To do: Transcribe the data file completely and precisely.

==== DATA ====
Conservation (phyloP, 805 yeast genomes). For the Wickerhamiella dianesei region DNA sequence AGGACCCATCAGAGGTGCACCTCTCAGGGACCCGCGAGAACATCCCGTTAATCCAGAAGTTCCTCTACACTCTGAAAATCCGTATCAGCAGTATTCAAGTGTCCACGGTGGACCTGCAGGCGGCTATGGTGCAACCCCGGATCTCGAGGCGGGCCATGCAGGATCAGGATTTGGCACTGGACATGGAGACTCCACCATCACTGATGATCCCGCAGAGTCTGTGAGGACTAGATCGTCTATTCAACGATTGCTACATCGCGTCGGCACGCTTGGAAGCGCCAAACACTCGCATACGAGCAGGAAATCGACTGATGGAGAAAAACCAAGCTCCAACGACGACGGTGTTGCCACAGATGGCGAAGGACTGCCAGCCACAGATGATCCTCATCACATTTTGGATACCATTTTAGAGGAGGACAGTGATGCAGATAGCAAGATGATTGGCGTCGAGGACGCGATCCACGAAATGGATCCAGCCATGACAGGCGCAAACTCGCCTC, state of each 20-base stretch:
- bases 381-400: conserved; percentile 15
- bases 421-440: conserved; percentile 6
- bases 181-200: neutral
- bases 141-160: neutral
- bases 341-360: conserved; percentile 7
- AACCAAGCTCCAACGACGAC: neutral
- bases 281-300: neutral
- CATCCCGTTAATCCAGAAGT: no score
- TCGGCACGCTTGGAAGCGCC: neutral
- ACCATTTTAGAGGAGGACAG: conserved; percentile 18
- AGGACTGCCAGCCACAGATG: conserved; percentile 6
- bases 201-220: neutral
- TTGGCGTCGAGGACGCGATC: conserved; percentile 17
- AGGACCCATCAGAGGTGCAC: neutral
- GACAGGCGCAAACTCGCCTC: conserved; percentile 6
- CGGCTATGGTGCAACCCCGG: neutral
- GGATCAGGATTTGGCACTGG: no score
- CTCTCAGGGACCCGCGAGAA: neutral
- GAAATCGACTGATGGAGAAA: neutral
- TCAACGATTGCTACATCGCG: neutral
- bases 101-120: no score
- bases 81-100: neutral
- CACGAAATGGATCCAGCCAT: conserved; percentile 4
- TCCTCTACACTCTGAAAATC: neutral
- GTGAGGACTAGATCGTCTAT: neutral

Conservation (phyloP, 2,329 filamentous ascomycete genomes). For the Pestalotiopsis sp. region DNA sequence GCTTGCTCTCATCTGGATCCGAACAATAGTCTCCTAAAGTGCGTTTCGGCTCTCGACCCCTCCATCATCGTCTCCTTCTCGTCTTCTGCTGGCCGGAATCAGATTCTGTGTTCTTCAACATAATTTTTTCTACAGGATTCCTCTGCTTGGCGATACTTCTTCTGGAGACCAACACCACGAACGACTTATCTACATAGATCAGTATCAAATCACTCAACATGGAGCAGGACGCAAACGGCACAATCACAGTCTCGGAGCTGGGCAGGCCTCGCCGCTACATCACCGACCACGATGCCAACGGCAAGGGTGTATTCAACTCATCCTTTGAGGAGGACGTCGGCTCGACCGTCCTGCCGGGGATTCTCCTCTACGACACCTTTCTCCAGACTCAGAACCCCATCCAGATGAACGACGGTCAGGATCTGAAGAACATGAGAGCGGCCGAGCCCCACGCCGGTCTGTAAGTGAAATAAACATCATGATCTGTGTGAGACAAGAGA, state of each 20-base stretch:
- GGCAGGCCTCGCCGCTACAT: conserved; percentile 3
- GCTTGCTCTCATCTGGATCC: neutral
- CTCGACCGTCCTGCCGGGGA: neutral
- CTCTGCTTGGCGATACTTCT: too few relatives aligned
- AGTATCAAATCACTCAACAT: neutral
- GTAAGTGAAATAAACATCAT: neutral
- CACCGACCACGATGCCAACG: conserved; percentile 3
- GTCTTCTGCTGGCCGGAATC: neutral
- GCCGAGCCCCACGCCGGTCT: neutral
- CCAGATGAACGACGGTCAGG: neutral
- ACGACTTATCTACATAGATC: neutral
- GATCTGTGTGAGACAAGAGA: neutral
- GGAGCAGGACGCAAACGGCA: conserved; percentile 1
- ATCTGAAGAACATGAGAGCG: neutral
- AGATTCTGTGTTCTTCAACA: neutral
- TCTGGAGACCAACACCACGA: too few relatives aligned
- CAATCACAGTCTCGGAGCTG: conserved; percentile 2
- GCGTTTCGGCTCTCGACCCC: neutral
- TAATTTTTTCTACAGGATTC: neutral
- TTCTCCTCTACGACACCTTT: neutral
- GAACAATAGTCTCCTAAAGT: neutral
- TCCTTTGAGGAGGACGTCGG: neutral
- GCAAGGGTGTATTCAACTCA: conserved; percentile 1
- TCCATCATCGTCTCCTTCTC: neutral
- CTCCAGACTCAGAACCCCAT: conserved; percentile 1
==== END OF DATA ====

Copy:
Conservation (phyloP, 805 yeast genomes). For the Wickerhamiella dianesei region DNA sequence AGGACCCATCAGAGGTGCACCTCTCAGGGACCCGCGAGAACATCCCGTTAATCCAGAAGTTCCTCTACACTCTGAAAATCCGTATCAGCAGTATTCAAGTGTCCACGGTGGACCTGCAGGCGGCTATGGTGCAACCCCGGATCTCGAGGCGGGCCATGCAGGATCAGGATTTGGCACTGGACATGGAGACTCCACCATCACTGATGATCCCGCAGAGTCTGTGAGGACTAGATCGTCTATTCAACGATTGCTACATCGCGTCGGCACGCTTGGAAGCGCCAAACACTCGCATACGAGCAGGAAATCGACTGATGGAGAAAAACCAAGCTCCAACGACGACGGTGTTGCCACAGATGGCGAAGGACTGCCAGCCACAGATGATCCTCATCACATTTTGGATACCATTTTAGAGGAGGACAGTGATGCAGATAGCAAGATGATTGGCGTCGAGGACGCGATCCACGAAATGGATCCAGCCATGACAGGCGCAAACTCGCCTC, state of each 20-base stretch:
- bases 381-400: conserved; percentile 15
- bases 421-440: conserved; percentile 6
- bases 181-200: neutral
- bases 141-160: neutral
- bases 341-360: conserved; percentile 7
- AACCAAGCTCCAACGACGAC: neutral
- bases 281-300: neutral
- CATCCCGTTAATCCAGAAGT: no score
- TCGGCACGCTTGGAAGCGCC: neutral
- ACCATTTTAGAGGAGGACAG: conserved; percentile 18
- AGGACTGCCAGCCACAGATG: conserved; percentile 6
- bases 201-220: neutral
- TTGGCGTCGAGGACGCGATC: conserved; percentile 17
- AGGACCCATCAGAGGTGCAC: neutral
- GACAGGCGCAAACTCGCCTC: conserved; percentile 6
- CGGCTATGGTGCAACCCCGG: neutral
- GGATCAGGATTTGGCACTGG: no score
- CTCTCAGGGACCCGCGAGAA: neutral
- GAAATCGACTGATGGAGAAA: neutral
- TCAACGATTGCTACATCGCG: neutral
- bases 101-120: no score
- bases 81-100: neutral
- CACGAAATGGATCCAGCCAT: conserved; percentile 4
- TCCTCTACACTCTGAAAATC: neutral
- GTGAGGACTAGATCGTCTAT: neutral

Conservation (phyloP, 2,329 filamentous ascomycete genomes). For the Pestalotiopsis sp. region DNA sequence GCTTGCTCTCATCTGGATCCGAACAATAGTCTCCTAAAGTGCGTTTCGGCTCTCGACCCCTCCATCATCGTCTCCTTCTCGTCTTCTGCTGGCCGGAATCAGATTCTGTGTTCTTCAACATAATTTTTTCTACAGGATTCCTCTGCTTGGCGATACTTCTTCTGGAGACCAACACCACGAACGACTTATCTACATAGATCAGTATCAAATCACTCAACATGGAGCAGGACGCAAACGGCACAATCACAGTCTCGGAGCTGGGCAGGCCTCGCCGCTACATCACCGACCACGATGCCAACGGCAAGGGTGTATTCAACTCATCCTTTGAGGAGGACGTCGGCTCGACCGTCCTGCCGGGGATTCTCCTCTACGACACCTTTCTCCAGACTCAGAACCCCATCCAGATGAACGACGGTCAGGATCTGAAGAACATGAGAGCGGCCGAGCCCCACGCCGGTCTGTAAGTGAAATAAACATCATGATCTGTGTGAGACAAGAGA, state of each 20-base stretch:
- GGCAGGCCTCGCCGCTACAT: conserved; percentile 3
- GCTTGCTCTCATCTGGATCC: neutral
- CTCGACCGTCCTGCCGGGGA: neutral
- CTCTGCTTGGCGATACTTCT: too few relatives aligned
- AGTATCAAATCACTCAACAT: neutral
- GTAAGTGAAATAAACATCAT: neutral
- CACCGACCACGATGCCAACG: conserved; percentile 3
- GTCTTCTGCTGGCCGGAATC: neutral
- GCCGAGCCCCACGCCGGTCT: neutral
- CCAGATGAACGACGGTCAGG: neutral
- ACGACTTATCTACATAGATC: neutral
- GATCTGTGTGAGACAAGAGA: neutral
- GGAGCAGGACGCAAACGGCA: conserved; percentile 1
- ATCTGAAGAACATGAGAGCG: neutral
- AGATTCTGTGTTCTTCAACA: neutral
- TCTGGAGACCAACACCACGA: too few relatives aligned
- CAATCACAGTCTCGGAGCTG: conserved; percentile 2
- GCGTTTCGGCTCTCGACCCC: neutral
- TAATTTTTTCTACAGGATTC: neutral
- TTCTCCTCTACGACACCTTT: neutral
- GAACAATAGTCTCCTAAAGT: neutral
- TCCTTTGAGGAGGACGTCGG: neutral
- GCAAGGGTGTATTCAACTCA: conserved; percentile 1
- TCCATCATCGTCTCCTTCTC: neutral
- CTCCAGACTCAGAACCCCAT: conserved; percentile 1